There are other signs Americans are no longer willing to hide their loathing of the Left. That egg on the face of editor Howell Raines of the mighty New York Times, after having been bamboozled and snookered by affirmative action poster boy Jayson Blair, has most of America laughing.
When feminist Martha Burk declared she would break the all-male tradition at Augusta National Golf Club by leading a boycott of sponsors of the Master's tournament, and The New York Times took it up as the civil rights cause du jour, Middle America rallied behind Augusta president "Hootie" Johnson. Hootie dissed Martha, ignored her boycott and protests, and carried off the Masters in style.
When a Republican governor took down the Confederate battle flag from South Carolina's state capitol and a Democratic governor cut a midnight deal to strip a replica of the battle flag from the Georgia state flag, both pols saw their careers terminated by voters. Children in the South now defy school edicts that forbid them from carrying or wearing replicas of the battle flag. In Pennsylvania, a schoolteacher has risked dismissal rather than take off the Christian cross she was wearing.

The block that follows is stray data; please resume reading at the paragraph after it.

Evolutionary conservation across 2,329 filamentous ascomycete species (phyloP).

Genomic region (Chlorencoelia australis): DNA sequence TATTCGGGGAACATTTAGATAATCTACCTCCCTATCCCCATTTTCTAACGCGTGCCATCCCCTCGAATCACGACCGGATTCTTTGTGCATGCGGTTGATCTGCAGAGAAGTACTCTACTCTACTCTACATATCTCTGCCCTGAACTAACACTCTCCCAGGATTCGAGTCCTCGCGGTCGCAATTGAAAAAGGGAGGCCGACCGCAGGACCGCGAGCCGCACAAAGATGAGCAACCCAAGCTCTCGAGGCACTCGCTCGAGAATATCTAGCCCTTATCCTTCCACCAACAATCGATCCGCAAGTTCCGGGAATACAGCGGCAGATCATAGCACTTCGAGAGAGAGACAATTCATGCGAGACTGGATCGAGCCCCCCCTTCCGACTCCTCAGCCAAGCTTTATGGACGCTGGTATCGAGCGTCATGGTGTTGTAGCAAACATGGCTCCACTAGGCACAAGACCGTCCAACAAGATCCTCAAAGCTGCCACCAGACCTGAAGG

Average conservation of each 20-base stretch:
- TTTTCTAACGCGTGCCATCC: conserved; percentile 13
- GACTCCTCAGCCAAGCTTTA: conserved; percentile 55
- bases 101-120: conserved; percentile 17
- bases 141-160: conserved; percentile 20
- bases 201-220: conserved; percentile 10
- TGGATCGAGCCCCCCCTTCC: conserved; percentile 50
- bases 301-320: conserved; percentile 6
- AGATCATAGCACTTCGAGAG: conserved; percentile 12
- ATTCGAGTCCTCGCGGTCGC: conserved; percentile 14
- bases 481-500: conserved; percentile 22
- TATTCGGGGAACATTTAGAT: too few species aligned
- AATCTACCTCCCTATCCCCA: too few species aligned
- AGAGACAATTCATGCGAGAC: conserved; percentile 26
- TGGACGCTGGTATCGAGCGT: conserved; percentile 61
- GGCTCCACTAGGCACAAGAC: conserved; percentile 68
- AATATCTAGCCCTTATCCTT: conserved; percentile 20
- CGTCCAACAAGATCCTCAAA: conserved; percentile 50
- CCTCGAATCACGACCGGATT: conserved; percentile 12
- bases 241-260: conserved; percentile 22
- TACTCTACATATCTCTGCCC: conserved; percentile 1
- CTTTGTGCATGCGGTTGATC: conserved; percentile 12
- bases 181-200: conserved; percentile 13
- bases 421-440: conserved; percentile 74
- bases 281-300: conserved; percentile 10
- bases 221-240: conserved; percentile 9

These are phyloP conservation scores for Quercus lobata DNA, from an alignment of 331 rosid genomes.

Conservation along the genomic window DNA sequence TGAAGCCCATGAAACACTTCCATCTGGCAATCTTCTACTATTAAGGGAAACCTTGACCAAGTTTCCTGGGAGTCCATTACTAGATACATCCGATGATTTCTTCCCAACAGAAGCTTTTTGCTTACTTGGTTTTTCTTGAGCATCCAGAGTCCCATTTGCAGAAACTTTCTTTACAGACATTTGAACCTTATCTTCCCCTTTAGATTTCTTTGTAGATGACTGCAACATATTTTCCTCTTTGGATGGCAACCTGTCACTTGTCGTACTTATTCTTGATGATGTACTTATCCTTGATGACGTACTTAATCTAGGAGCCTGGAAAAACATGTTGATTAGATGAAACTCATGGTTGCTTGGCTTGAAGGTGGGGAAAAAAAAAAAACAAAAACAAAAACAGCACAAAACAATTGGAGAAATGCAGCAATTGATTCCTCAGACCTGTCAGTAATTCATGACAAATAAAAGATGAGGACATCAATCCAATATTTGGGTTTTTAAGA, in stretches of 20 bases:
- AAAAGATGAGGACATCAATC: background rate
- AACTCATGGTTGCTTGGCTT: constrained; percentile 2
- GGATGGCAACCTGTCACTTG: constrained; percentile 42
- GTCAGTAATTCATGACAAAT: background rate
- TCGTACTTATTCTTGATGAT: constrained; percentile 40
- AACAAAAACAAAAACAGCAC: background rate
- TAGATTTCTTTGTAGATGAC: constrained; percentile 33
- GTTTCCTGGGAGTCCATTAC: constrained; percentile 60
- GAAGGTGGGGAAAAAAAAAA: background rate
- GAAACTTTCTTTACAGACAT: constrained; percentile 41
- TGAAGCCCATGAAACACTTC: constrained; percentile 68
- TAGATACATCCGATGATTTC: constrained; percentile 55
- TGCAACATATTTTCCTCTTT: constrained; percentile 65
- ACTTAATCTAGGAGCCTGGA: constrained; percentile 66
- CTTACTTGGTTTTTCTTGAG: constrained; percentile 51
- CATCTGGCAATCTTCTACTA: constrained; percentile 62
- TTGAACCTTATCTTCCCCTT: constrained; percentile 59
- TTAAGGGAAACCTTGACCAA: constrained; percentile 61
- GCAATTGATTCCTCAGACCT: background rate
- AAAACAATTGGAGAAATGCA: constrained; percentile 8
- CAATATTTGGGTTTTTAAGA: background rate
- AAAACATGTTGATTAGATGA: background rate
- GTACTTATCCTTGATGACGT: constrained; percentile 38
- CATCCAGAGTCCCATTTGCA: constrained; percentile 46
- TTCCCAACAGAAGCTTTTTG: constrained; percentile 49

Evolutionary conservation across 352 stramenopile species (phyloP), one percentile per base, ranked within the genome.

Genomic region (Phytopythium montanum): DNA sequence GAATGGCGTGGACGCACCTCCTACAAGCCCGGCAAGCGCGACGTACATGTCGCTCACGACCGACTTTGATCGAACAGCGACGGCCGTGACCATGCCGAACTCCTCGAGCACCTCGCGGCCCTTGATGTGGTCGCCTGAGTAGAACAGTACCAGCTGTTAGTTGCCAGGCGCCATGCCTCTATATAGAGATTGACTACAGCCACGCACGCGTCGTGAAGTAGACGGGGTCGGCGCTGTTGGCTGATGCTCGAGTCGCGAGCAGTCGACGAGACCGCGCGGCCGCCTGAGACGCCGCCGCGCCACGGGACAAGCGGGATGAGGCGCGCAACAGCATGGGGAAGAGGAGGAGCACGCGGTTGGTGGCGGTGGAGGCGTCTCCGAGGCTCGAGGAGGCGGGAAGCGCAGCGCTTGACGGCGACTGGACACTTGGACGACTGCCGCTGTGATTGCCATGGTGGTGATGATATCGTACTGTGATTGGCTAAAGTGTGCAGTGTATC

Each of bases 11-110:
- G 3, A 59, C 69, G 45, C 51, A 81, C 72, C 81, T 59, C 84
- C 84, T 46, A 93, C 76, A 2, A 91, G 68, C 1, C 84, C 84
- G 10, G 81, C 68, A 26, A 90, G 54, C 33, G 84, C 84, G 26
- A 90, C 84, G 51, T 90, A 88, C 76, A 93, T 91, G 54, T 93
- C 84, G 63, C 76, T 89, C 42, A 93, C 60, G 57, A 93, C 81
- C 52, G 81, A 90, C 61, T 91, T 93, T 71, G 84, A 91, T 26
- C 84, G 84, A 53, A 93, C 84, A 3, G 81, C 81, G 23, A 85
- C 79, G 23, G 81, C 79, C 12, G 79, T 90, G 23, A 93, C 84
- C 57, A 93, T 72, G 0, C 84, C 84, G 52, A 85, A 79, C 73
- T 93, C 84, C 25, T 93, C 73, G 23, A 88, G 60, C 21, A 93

In Montgomery, Ala., a 5,600-pound granite stone, with the Ten Commandments chiseled on it, sits still in the rotunda of the state judicial building in defiance of court orders. The chief judge of the Alabama Supreme Court, who put it there, refuses to remove it.
There is a spirit of rebellion in Middle America, sustained by voices on talk radio, talk TV and the Internet, where the cultural hegemony of the American elite simply does not extend.
In the '60s, student radicals, citing Marcuse's dictum that the Right has no rights, shouted down conservatives. Now that these former students occupy the seats of cultural power in America, they seem not to like the new rebellion. What goes around comes around.
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